The death of State Sen. Creigh Deeds’ son, who severely wounded his father before taking his own life in the midst of a psychiatric crisis last year, put a spotlight on Virginia’s mental health system. The event stimulated debate about the adequacy of the state’s mental health policies and was a major factor in improvements and increased funding adopted in the 2014 session of the General Assembly.
Despite a range of moves intended to strengthen the system, state leaders have not fully addressed the needs of Virginia’s community-based mental health network, according to an article (http://www.coopercenter.org/publications/VANsltr0514) in the current Virginia News Letter, published by the University of Virginia’s Weldon Cooper Center for Public Service. (http://www.coopercenter.org)
Foremost, Virginia needs to shift its mental health focus from a crisis-driven, institution-heavy system to one that sponsors early intervention services and long-term recovery, writes Mira E. Signer, executive director of the Virginia office of the National Alliance on Mental Illness, or NAMI, a nonprofit advocacy and education group. “Virginia still relies too heavily on inpatient hospitals to provide long-term mental health services. A robust array of services bolstered by adequate funding and an adequate work force can help address crises before they escalate and can help people in their homes.”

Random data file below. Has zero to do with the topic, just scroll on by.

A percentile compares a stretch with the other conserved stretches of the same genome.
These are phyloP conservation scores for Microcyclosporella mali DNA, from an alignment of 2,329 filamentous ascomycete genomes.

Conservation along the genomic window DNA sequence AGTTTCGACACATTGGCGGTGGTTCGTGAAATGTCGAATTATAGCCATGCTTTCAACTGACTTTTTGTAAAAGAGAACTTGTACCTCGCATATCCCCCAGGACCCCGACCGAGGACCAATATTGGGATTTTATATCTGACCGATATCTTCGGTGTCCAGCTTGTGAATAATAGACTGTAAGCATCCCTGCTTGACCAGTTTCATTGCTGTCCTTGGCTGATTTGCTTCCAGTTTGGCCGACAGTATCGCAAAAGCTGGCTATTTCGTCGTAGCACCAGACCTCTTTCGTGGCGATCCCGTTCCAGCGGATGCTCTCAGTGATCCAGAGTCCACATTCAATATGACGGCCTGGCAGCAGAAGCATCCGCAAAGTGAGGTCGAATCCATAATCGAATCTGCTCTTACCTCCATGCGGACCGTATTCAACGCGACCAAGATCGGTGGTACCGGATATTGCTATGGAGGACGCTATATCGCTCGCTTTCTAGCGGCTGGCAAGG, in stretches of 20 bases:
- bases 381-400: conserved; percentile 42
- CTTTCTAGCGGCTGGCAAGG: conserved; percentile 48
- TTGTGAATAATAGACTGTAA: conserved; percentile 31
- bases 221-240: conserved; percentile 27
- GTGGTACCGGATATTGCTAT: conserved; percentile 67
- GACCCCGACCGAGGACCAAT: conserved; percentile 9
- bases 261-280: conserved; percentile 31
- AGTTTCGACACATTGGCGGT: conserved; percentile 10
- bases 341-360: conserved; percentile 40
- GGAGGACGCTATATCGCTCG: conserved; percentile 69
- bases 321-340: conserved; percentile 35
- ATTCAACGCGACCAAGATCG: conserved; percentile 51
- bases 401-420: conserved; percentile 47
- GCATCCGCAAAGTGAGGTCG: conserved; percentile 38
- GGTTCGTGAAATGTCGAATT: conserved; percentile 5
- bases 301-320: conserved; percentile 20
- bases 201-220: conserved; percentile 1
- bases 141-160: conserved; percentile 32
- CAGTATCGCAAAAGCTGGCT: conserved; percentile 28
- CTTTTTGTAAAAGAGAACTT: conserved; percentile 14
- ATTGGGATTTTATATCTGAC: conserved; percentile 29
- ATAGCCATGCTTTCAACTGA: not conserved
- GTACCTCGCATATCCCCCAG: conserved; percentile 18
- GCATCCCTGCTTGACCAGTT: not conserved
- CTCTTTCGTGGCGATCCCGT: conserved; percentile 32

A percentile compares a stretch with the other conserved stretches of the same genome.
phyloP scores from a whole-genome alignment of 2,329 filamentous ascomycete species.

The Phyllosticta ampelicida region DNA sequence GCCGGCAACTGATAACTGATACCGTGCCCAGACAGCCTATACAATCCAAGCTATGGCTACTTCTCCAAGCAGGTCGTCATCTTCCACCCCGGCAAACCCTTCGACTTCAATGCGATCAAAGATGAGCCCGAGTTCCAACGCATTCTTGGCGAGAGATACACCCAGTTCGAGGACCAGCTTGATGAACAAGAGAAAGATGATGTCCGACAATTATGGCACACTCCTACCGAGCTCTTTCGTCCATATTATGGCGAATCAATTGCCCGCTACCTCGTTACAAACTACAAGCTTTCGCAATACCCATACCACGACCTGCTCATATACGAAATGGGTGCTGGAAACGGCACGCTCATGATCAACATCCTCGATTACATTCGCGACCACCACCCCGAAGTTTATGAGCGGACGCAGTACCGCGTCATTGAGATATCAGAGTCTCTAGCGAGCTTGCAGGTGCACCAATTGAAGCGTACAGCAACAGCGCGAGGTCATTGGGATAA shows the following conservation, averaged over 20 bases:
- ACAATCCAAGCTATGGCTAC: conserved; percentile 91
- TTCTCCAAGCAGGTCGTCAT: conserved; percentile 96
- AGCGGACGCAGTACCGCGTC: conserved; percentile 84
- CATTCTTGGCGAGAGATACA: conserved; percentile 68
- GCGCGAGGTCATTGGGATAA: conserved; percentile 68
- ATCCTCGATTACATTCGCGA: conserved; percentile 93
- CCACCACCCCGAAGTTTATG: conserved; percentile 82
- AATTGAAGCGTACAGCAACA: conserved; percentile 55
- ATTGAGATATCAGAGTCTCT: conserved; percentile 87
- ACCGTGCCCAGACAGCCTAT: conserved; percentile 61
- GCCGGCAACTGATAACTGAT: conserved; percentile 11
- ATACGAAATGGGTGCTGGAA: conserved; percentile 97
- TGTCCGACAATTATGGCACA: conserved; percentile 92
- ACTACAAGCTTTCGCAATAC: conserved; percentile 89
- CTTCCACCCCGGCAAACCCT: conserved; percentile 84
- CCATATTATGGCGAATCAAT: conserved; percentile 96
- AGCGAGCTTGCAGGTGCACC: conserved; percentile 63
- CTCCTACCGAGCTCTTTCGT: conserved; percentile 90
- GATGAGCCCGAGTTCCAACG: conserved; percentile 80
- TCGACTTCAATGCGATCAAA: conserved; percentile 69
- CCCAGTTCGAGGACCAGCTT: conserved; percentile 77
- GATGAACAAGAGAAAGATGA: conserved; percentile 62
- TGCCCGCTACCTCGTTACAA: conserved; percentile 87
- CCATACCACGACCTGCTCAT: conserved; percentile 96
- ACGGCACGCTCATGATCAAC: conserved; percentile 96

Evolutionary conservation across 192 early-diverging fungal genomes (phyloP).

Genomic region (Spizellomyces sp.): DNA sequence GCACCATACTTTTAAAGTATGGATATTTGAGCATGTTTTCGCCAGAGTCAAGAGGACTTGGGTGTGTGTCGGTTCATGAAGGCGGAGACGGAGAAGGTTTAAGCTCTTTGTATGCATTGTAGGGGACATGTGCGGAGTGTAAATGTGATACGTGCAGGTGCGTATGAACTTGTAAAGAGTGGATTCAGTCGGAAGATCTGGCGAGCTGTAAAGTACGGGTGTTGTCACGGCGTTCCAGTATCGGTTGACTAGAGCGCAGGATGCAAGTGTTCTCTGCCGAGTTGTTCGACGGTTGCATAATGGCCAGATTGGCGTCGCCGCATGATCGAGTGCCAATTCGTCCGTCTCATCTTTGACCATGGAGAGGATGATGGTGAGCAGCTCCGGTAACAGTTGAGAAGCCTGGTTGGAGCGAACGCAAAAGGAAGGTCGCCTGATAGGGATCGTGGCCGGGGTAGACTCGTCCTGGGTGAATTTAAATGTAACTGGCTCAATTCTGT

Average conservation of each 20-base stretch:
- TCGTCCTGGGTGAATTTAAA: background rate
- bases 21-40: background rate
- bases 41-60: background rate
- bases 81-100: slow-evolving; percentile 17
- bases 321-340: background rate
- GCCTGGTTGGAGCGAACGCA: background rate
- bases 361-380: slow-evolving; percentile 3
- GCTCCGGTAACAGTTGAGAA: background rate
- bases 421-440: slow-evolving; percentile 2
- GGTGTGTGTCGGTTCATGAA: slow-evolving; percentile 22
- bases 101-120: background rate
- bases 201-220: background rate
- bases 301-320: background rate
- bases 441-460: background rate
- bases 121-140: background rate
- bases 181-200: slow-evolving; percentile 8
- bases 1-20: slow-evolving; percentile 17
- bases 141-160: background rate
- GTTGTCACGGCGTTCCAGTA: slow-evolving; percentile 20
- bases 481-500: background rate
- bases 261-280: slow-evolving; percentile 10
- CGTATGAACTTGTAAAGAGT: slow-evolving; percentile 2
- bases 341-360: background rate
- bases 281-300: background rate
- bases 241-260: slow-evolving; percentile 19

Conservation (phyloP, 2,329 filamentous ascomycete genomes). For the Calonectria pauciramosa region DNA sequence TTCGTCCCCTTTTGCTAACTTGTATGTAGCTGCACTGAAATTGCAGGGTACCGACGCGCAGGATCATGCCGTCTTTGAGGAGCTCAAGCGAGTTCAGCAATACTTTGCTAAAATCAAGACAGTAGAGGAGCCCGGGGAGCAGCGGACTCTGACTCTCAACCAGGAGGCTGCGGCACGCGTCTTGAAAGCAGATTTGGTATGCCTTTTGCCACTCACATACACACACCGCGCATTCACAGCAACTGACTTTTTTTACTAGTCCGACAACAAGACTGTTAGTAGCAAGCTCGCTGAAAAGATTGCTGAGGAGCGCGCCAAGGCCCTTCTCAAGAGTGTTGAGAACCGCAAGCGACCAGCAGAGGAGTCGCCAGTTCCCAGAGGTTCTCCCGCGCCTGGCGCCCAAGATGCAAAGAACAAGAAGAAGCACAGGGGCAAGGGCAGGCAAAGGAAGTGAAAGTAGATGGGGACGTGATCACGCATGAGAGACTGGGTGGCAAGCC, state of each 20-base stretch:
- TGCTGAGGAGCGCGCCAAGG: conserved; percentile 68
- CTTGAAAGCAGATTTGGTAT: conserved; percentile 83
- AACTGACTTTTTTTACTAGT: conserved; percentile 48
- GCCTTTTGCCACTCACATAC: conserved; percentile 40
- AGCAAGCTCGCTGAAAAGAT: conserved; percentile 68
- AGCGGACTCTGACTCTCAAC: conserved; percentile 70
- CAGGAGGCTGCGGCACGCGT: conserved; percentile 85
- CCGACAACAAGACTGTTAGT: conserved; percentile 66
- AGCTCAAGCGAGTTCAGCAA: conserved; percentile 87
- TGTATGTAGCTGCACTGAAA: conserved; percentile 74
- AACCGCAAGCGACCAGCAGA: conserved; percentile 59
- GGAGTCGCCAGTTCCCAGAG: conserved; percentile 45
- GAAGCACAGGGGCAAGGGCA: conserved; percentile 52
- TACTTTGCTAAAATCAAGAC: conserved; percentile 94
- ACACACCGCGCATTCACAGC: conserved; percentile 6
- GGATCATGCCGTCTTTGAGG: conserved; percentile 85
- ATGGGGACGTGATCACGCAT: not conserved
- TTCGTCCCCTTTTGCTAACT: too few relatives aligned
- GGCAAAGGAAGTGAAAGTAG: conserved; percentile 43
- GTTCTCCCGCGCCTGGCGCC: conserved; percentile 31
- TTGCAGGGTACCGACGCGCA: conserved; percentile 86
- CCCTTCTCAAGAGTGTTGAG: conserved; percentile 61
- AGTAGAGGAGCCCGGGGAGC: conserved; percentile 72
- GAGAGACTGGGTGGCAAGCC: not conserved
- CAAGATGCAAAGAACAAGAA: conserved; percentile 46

A key issue unresolved by the General Assembly is the possibility of expanding health care coverage to uninsured adults by expanding Medicaid under the Affordable Care Act. “The impact of the proposed plan on adults with mental illness, as well as the mental health system, would be extraordinary,” Signer writes.
Beyond that, one of the most important actions policy-makers can take is to ensure that there is a uniform level of services statewide in the mental health system, Signer writes. For decades, recommendations from legislative studies and commissions have come up with virtually the same conclusion, she says. “There is a consistent need to increase the availability of community services to prevent crises, to diagnose and treat mental illness, and to make sure that people are treated in the least restrictive setting possible. There shouldn’t be a variance in what exists in different parts of the state.”
For a start, Virginia should increase crisis response services such as 24-hour mobile crisis teams, psychiatry services and crisis stabilization units, Signer writes. Short-term crisis stabilization units provide treatment and care for people who are not acute enough to go to the hospital, yet need a structured, intensive environment to help lessen and resolve a mental health crisis. Additional funding and capacity is needed to ensure that all population centers in Virginia have access to crisis stabilization services as opposed to the patchwork that exists now, she says.
Virginia like the rest of the country is experiencing a shortage of qualified mental health personnel, Signer points out. Ways that state policy-makers could improve the situation include: